As she approached it, Kendra remembered when she had first closed the study door. She’d thought to put the problem off, but it had only gotten worse. She’d let it go and stopped using the study. She hadn’t fed her doves in days. She hadn’t heard them coo since that morning. She noticed hats on some of the bunnies, musketeer hats made from the same checkered fabric as her study sofa. Out of some of the hats, about every tenth one, stood a white feather.

“Well then how do I get rid of the…” She placed her hand on the door as her thoughts were interrupted by the magician on the other end of her call. The pause gave her occasion to notice how strange the bunnies were acting. They were no longer around her feet – they had cleared a place for her to stand. While none were looking at her directly, she got the impression that she was being watched. She looked around for the behatted ones only to find them missing. “Okay, thank you,” she said as she grabbed the cell path from the air and placed it in her back pocket.

The door opened without a creak, and surprisingly, without resistance. The room she had known was gone. None of her furniture or pictures were visible. The walls themselves, once papered, now stood naked except for tiny scratches. The room was not, however, empty. The same, familiar sea of fur greeted her, but it was different: mannered, civilized.

Central to the room stood a tower. After a moment she recognized parts from her now vanished desk in the tower’s walls. The mystery unlocked, she identified scraps of upholstery, pieces of wallpaper, and tangled wires that had once been bird cages within the mammoth, yet miniature, structure. She glanced back at the floor and realized that not a single red eye could be seen… her entrance had been unobserved. The bunnies all faced the tower. Few of them moved at all, no hopping, or humping, or playing. Those that did move seemed to be bowing toward the tower temple.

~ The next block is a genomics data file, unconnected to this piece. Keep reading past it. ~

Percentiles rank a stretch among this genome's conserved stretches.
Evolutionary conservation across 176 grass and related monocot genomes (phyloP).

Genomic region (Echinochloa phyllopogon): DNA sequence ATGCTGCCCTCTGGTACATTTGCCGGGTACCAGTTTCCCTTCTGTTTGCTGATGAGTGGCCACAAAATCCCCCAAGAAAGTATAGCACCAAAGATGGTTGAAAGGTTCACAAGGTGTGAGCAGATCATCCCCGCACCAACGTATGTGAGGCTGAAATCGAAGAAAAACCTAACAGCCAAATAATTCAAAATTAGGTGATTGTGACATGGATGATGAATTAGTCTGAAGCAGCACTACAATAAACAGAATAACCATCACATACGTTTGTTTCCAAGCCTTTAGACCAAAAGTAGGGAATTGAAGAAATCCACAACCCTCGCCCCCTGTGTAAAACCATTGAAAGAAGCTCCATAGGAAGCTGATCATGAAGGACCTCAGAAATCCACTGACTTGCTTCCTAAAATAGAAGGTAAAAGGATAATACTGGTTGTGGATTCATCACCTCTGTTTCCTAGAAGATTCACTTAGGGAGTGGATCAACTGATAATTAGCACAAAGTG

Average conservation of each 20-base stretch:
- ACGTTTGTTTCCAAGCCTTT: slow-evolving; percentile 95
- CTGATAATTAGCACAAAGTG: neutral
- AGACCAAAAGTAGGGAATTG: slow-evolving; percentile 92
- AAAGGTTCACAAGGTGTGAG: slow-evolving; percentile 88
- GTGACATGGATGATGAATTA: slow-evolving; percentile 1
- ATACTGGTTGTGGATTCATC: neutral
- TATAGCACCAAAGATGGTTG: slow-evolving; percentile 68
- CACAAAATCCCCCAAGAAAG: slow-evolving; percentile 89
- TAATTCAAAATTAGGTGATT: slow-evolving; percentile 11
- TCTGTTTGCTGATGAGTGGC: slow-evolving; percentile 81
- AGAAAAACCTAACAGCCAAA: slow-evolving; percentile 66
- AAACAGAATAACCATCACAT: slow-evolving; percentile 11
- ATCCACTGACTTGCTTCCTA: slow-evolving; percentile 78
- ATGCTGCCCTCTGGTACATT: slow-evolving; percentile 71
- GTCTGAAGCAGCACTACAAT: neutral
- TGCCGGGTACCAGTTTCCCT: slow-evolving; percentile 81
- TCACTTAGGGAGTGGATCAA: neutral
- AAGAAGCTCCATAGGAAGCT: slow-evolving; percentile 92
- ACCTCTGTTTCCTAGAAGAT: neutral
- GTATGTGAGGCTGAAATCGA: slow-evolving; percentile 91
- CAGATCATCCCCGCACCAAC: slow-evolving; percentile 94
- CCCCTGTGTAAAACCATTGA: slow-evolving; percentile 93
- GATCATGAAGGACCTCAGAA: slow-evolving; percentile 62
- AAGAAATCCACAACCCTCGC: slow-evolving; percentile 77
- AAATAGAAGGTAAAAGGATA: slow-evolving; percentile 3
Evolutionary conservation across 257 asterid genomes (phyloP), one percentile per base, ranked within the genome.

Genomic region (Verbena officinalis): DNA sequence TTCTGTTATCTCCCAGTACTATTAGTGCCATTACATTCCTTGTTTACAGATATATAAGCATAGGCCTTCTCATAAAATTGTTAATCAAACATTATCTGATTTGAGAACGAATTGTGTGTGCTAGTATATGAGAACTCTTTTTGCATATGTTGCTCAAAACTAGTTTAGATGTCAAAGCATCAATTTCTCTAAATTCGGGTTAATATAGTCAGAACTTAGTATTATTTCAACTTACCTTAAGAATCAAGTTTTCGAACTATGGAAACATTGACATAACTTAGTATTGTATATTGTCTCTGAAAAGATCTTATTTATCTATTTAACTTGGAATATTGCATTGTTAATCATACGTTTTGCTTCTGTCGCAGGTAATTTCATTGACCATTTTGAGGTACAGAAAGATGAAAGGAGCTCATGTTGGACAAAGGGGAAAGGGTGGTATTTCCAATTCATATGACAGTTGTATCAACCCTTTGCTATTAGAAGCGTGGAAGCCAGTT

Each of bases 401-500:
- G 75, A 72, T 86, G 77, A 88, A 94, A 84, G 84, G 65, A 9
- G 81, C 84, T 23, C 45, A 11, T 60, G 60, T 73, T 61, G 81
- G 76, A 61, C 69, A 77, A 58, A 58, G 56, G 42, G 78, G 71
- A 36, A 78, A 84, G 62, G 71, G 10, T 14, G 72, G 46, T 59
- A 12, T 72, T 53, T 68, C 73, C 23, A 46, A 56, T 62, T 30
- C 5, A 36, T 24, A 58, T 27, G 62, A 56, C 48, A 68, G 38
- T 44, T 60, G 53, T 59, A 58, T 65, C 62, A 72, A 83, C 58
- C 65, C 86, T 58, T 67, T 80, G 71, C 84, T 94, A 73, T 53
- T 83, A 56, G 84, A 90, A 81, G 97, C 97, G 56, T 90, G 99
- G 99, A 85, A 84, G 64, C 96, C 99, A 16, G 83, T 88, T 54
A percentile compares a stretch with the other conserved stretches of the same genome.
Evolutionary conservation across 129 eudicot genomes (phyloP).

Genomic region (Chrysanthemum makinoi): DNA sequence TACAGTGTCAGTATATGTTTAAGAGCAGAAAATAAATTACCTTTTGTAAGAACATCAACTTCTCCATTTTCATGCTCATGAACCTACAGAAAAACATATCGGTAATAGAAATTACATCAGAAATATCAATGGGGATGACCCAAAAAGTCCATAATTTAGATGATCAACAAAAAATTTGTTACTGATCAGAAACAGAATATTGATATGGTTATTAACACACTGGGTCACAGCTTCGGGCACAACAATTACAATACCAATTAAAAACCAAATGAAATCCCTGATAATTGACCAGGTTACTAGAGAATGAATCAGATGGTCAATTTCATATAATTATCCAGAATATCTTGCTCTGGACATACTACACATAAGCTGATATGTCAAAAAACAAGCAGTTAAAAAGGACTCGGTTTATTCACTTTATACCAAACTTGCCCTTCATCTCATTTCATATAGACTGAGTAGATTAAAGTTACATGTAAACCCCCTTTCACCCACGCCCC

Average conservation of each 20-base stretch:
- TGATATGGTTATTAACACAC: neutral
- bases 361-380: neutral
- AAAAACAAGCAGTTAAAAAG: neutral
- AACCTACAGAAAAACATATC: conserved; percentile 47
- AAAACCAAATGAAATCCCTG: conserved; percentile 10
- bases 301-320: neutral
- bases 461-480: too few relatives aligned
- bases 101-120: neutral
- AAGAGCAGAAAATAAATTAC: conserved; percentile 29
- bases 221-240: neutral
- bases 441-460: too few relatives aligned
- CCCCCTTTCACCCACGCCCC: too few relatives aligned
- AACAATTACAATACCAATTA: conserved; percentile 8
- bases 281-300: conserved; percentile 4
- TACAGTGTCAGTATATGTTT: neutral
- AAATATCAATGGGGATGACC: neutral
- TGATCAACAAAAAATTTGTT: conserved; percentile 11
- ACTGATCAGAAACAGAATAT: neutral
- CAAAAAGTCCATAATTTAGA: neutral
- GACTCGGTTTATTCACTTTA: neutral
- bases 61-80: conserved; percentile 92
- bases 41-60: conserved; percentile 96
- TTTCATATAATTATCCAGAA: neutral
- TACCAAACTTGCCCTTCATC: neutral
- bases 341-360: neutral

A rabbit appeared at the apex of the structure, a small dove’s skull strapped to his head by a thread. A robe of feathers cascaded down his back. In his paws he held the small, rectangular I-Mage. He lifted it above his head and the remaining standing bunnies bowed at its presence.

With a speed of movement she had not allowed herself in a week, Kendra leaped forward and snatched the magical device from the hands of the skull-wearing bunny. “Sorry guys, but now you’re just really creeping me out.”

Following the instructions of the magician, she held down the central button for five seconds to reset the device. The horde at her feet began to stir and convulse with movement. A gentle chime signaled the I-Mage’s reawakening. She slid the touchpad menu to “Conjure>Animals” as she had done many times before, but not to “Rabbit” this time – perhaps never again. Instead she scrolled to the final option, one she wouldn’t have considered without some professional advice.

Kendra pushed the lock on and tossed the device into the middle of the growing tumult. She turned for the door and glanced back just in time to see a green circle form and expand. She closed the door behind her to find a similar commotion had gripped the whole bunny assemblage. The sea of fur had grown into a tumbling tempest.

Kendra flew to the front door. As she reached it, she contemplated what use she had for a giant python in her act.


About the Author

Benjamin Jacobson writes when he’s not thinking about writing or teaching writing. Benjamin takes responsibility for one wife, one and three quarters children, two dogs, and a father-in-law, but that’s it. His plans for the Apocalypse include reinventing the wheel and hunkering down with a rag-tag group of survivors. He lives in Arizona, which welcomes the Apocalypse every summer. He can be reached at benjacobson@cableone.net.